‘How to fit hard thinking into a busy schedule’ or ’10 ways to make mental space for sermon writing’
Pastors and planters fit the profile for what Cal Newport calls ‘To-do list creatives’ perfectly which is what makes this article so helpful.
To-do list creatives are those who’s work require them at times to be managers, organisers, administrators but also have to find time for ‘high quality creative work’.
All pastors know the weekly battle between getting down to the sermon which requires a longer period(s) of concentrated time and the constant reminders of all the admin. yet to be done. Often that means that even when we sit down to get creative we find ourselves distracted.
Internal distraction comes from unprompted thoughts that pop into our heads that compete for our attention when we are trying to focus. We can’t quite mentally switch off from busy thinking and make the necessary change of gear.
External distractions come from unwelcome interruptions that we (depending on our degree of discipline) comply with. So that could be phone-calls, twitter, e-mail, personal visits,etc.
- Shifting Mental Modes: When the mind knows it has no interruptions looming, it can shift into the flow state required to produce high-quality output.
- Providing Freedom to Explore: Real creative work is non-linear, often requiring long, unexpected detours to uncover the contours of the problem at hand. Long stretches of time provide the freedom needed to feel comfortable indulging in these detours.
So for me the biggest challenge and the greatest threat to the sermon is not just finding time to be creative but protecting time. Even just one interruption to the flow can be a massive set-back and getting back into the ‘zone’ may take another 15 minutes.
So how do we manage the competing priorities? Here are 10 suggests for
1. Block out sermon prep slots in your week as non-negotiable, priority A tasks. Treat these windows as as if they were a 1-2-1 meeting with someone not least because they are!
Josh Kaufman in the Persoanl MBA writes:
I typically focus on writing for a few uninterrupted hours in the morning, then batch my calls and meetings in the afternoon. As a result, I can focus on both responsibilities with my full attention.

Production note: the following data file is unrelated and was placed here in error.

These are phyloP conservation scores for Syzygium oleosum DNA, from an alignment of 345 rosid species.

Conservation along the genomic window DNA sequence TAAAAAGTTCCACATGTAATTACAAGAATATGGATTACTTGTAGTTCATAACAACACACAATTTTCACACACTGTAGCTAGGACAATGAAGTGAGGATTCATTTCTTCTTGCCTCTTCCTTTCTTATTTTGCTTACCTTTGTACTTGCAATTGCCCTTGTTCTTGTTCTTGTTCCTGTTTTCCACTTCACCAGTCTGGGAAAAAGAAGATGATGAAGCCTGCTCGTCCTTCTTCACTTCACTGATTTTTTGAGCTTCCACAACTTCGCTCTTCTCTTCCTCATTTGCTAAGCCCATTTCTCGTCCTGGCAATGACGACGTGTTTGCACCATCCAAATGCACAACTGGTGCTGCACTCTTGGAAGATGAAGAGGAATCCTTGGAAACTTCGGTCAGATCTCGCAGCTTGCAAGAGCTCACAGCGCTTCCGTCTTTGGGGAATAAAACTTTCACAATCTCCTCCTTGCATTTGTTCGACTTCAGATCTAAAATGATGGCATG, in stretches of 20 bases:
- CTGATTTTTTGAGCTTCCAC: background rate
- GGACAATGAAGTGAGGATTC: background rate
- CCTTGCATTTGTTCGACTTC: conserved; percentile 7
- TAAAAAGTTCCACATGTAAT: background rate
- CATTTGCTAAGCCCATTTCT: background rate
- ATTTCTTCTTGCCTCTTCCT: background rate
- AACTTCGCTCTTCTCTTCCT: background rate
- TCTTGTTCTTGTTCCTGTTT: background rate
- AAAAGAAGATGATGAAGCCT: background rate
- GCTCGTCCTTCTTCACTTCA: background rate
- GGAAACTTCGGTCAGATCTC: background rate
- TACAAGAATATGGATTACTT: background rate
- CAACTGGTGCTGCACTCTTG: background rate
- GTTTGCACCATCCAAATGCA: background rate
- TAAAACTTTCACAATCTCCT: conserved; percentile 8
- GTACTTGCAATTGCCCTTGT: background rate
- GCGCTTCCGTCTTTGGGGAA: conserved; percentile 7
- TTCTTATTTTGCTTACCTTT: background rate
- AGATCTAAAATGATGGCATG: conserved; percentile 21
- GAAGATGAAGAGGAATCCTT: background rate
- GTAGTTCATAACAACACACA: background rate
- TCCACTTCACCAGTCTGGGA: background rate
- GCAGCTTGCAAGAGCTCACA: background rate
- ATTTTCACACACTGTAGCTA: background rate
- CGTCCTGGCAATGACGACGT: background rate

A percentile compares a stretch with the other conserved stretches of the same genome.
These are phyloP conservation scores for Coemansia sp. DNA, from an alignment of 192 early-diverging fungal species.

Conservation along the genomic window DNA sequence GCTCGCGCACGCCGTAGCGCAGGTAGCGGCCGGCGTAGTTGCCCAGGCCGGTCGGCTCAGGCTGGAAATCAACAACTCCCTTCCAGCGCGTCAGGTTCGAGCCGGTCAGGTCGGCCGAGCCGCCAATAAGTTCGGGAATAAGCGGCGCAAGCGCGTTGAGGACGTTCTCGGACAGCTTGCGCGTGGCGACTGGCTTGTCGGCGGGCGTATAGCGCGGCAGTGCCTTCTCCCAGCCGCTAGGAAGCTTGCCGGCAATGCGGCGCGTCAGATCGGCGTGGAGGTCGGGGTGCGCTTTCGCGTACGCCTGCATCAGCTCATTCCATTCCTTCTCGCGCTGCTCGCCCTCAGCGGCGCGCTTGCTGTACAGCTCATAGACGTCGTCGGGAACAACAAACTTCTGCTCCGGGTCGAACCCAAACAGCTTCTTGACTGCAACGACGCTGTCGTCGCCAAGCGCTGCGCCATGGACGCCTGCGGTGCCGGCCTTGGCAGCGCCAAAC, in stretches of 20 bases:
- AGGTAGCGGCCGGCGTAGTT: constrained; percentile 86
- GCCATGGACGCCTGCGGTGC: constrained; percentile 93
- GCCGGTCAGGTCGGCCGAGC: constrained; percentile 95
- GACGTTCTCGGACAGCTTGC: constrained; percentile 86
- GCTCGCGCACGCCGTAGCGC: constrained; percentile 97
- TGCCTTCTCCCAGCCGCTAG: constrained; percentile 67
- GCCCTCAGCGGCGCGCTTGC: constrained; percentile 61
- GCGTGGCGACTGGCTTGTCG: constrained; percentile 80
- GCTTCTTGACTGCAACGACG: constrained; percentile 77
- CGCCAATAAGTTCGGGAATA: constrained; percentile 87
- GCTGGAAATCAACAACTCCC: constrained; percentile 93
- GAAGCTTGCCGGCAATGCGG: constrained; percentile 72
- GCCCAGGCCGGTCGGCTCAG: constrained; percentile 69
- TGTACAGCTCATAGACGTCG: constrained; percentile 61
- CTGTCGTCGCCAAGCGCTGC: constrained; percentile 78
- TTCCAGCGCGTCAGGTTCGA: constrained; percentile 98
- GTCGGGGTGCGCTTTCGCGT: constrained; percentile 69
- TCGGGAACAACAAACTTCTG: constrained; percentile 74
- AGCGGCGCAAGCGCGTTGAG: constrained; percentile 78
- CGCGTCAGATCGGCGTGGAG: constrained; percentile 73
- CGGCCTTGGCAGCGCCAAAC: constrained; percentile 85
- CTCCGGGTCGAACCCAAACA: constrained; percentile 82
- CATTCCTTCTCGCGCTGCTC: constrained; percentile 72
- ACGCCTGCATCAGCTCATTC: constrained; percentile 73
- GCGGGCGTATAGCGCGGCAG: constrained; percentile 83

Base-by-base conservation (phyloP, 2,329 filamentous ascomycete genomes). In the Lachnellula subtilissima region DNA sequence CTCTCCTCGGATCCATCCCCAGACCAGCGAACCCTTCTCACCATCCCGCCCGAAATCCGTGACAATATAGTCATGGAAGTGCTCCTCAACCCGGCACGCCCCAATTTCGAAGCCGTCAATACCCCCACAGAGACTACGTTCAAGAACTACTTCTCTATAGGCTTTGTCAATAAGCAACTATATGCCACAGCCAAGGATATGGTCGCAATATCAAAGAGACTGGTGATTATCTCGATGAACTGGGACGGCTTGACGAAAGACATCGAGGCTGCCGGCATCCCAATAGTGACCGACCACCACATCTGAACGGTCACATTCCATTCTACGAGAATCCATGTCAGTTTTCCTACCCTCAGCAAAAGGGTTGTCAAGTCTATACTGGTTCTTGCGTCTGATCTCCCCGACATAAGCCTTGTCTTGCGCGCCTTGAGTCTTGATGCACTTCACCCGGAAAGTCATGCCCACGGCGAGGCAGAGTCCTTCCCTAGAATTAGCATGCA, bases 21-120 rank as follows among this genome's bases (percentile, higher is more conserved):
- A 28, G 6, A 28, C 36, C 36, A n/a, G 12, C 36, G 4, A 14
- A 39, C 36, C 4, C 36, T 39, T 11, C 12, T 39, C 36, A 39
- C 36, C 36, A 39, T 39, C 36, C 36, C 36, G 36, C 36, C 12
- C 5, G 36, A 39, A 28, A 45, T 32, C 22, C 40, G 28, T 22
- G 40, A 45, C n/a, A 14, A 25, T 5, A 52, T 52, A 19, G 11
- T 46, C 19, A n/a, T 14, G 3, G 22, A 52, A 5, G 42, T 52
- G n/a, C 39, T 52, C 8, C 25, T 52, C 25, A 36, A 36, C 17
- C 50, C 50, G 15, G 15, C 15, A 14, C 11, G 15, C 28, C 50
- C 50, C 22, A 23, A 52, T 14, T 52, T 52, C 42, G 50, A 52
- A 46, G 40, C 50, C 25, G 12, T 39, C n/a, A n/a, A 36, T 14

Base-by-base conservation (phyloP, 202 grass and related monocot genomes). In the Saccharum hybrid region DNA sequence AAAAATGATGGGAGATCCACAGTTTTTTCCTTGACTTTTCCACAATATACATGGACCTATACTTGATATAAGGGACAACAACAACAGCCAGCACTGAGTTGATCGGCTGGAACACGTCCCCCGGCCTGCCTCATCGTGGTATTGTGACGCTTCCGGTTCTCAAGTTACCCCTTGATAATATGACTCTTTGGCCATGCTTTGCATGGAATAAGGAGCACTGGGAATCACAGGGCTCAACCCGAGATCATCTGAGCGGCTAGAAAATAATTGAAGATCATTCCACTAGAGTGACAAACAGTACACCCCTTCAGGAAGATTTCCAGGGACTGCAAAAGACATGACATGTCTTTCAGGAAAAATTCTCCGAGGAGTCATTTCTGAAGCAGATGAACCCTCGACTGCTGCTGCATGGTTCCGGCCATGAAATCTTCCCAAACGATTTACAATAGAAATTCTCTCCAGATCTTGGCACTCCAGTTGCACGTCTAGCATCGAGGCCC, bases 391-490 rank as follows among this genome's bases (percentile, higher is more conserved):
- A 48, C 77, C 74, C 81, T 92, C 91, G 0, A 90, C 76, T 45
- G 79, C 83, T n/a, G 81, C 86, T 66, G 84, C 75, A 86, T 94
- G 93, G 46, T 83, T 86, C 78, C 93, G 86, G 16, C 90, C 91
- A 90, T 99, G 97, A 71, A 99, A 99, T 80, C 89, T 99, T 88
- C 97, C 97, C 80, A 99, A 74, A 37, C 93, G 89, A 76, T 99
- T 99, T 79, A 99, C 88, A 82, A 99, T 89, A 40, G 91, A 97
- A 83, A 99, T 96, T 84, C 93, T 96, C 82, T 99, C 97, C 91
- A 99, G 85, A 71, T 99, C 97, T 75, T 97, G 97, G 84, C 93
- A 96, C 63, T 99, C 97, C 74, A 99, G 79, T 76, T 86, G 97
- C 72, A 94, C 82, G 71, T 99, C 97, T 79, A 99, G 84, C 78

3. By far my most creative time is very early in the day. Early to bed means an early rise and some productive, undisturbed time.
4. In combating internal distractions I set aside particular days or sections of a day where I routinely and regularly prep. sermons. My mind begins to accept that, for example, tuesday and friday mornings are sermon prep. times and with structure as well as discipline in place I find it much easier to focus on these mornings. It also helps if others know that these are prep. times too!
5. Forewarding a draft of a sermon to one or two others in the church earlier in the week for comment and suggestions also functions as a great incentive to be disciplined and start early in the week.
6. A change of environment acts as a mental switch. Some people have two desks to work at, one for admin. the other for study. Some, like Mark Driscoll, prefer to have an office at church and a study at home.
7. Switching off the computer and preparing on paper combats both internal and external distractions,
8. A change of mood. Some people find that a change of lighting, music, etc. can be conducive to study.
9. Study days, well planned out in advance may give you 2 or 3 days of solid work on say a sermon series weeks or months in advance. Getting away from it all either mentally or even better mentally and physically get those creative juices flowing and give a good head-start.
10. And I hope it goes without saying that by far the best way of ensuring uninterrupted, undistracted work is to value the work of preaching the word of God above all things and to pray and work accordingly.
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